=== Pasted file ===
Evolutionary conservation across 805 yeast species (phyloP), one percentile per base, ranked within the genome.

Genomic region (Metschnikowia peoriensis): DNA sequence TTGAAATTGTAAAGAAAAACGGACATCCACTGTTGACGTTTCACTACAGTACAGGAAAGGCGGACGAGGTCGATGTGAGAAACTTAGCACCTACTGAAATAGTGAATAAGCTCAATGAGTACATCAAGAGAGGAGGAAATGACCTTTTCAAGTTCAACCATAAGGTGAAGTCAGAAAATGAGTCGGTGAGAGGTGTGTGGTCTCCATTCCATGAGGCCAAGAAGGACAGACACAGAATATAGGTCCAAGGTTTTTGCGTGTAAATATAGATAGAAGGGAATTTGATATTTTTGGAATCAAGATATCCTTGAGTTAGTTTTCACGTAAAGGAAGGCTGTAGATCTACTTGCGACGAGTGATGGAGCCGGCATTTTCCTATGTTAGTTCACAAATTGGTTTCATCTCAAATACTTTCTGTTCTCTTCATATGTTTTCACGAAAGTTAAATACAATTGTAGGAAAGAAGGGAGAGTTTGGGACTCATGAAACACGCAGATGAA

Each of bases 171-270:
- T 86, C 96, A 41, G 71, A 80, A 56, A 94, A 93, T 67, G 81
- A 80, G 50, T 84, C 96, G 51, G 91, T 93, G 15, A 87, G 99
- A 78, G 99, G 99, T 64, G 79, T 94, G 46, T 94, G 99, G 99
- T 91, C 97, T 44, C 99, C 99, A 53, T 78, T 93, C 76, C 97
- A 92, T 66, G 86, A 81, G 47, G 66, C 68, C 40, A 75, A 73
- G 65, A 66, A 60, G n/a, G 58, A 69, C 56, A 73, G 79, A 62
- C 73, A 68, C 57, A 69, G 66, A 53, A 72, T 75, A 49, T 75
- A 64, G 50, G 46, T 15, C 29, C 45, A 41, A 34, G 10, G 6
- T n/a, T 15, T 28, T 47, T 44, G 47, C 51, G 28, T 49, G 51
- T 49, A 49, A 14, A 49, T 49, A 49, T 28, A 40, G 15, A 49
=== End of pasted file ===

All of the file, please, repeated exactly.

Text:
Evolutionary conservation across 805 yeast species (phyloP), one percentile per base, ranked within the genome.

Genomic region (Metschnikowia peoriensis): DNA sequence TTGAAATTGTAAAGAAAAACGGACATCCACTGTTGACGTTTCACTACAGTACAGGAAAGGCGGACGAGGTCGATGTGAGAAACTTAGCACCTACTGAAATAGTGAATAAGCTCAATGAGTACATCAAGAGAGGAGGAAATGACCTTTTCAAGTTCAACCATAAGGTGAAGTCAGAAAATGAGTCGGTGAGAGGTGTGTGGTCTCCATTCCATGAGGCCAAGAAGGACAGACACAGAATATAGGTCCAAGGTTTTTGCGTGTAAATATAGATAGAAGGGAATTTGATATTTTTGGAATCAAGATATCCTTGAGTTAGTTTTCACGTAAAGGAAGGCTGTAGATCTACTTGCGACGAGTGATGGAGCCGGCATTTTCCTATGTTAGTTCACAAATTGGTTTCATCTCAAATACTTTCTGTTCTCTTCATATGTTTTCACGAAAGTTAAATACAATTGTAGGAAAGAAGGGAGAGTTTGGGACTCATGAAACACGCAGATGAA

Each of bases 171-270:
- T 86, C 96, A 41, G 71, A 80, A 56, A 94, A 93, T 67, G 81
- A 80, G 50, T 84, C 96, G 51, G 91, T 93, G 15, A 87, G 99
- A 78, G 99, G 99, T 64, G 79, T 94, G 46, T 94, G 99, G 99
- T 91, C 97, T 44, C 99, C 99, A 53, T 78, T 93, C 76, C 97
- A 92, T 66, G 86, A 81, G 47, G 66, C 68, C 40, A 75, A 73
- G 65, A 66, A 60, G n/a, G 58, A 69, C 56, A 73, G 79, A 62
- C 73, A 68, C 57, A 69, G 66, A 53, A 72, T 75, A 49, T 75
- A 64, G 50, G 46, T 15, C 29, C 45, A 41, A 34, G 10, G 6
- T n/a, T 15, T 28, T 47, T 44, G 47, C 51, G 28, T 49, G 51
- T 49, A 49, A 14, A 49, T 49, A 49, T 28, A 40, G 15, A 49